Long-chain polyunsaturated fatty acids (LCPUFAs) are critical for fetal brain development. Infants born to preeclamptic mothers or those born growth restricted due to placental insufficiency have reduced LCPUFA and are at higher risk for developing neurodevelopmental disorders. Since plasma levels of testosterone (T) and fatty acid-binding protein 4 (FABP4) are elevated in preeclampsia, we hypothesized that elevated T induces the expression of FABP4 in the placenta leading to compromised transplacental transport of LCPUFAs. Increased maternal T in pregnant rats significantly decreased n-3 and n-6 LCPUFA levels in maternal and fetal circulation, but increased their placental accumulation. Dietary LCPUFAs supplementation in T dams increased LCPUFA levels in the maternal circulation and further augmented placental storage, while failing to increase fetal levels. The placenta in T dams exhibited increased FABP4 mRNA and protein levels. In vitro, T dose-dependently upregulated FABP4 transcription in trophoblasts. Testosterone stimulated androgen receptor (AR) recruitment to the androgen response element and trans-activated FABP4 promoter activity, both of which were abolished by AR antagonist. Testosterone in pregnant rats and cultured trophoblasts significantly reduced transplacental transport of C14-docosahexaenoic acid (DHA) and increased C14-DHA accumulation in the placenta. Importantly, FABP4 overexpression by itself in pregnant rats and trophoblasts increased transplacental transport of C14-DHA with no significant placental accumulation. Testosterone exposure, in contrast, inhibited this FABP4-mediated effect by promoting C14-DHA placental accumulation.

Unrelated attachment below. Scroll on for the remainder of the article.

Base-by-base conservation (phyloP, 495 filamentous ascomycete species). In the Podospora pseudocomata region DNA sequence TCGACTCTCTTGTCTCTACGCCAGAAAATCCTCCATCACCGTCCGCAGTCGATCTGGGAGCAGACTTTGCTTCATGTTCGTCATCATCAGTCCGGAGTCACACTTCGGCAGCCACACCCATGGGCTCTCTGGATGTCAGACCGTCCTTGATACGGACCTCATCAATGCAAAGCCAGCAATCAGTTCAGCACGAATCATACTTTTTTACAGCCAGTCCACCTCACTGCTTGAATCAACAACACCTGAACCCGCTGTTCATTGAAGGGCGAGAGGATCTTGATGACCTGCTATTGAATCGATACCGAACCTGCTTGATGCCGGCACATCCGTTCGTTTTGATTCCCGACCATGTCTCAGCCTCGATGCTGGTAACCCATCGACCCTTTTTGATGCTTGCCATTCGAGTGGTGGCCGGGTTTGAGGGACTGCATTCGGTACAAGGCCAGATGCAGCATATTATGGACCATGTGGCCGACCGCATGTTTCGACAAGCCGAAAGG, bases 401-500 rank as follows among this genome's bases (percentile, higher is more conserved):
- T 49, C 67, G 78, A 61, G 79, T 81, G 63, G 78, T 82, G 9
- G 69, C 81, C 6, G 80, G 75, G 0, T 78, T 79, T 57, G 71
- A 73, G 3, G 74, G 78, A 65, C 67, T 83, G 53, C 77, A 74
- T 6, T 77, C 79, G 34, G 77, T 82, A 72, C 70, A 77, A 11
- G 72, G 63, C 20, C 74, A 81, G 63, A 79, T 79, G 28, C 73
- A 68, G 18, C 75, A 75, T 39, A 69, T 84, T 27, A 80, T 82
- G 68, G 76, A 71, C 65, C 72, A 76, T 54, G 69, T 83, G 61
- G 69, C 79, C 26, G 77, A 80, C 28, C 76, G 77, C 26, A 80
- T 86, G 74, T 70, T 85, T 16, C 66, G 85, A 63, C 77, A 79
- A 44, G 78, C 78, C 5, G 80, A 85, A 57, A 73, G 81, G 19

Keywords: FABP4; androgens; fatty acids; fetal growth; placenta; preeclampsia; pregnancy.
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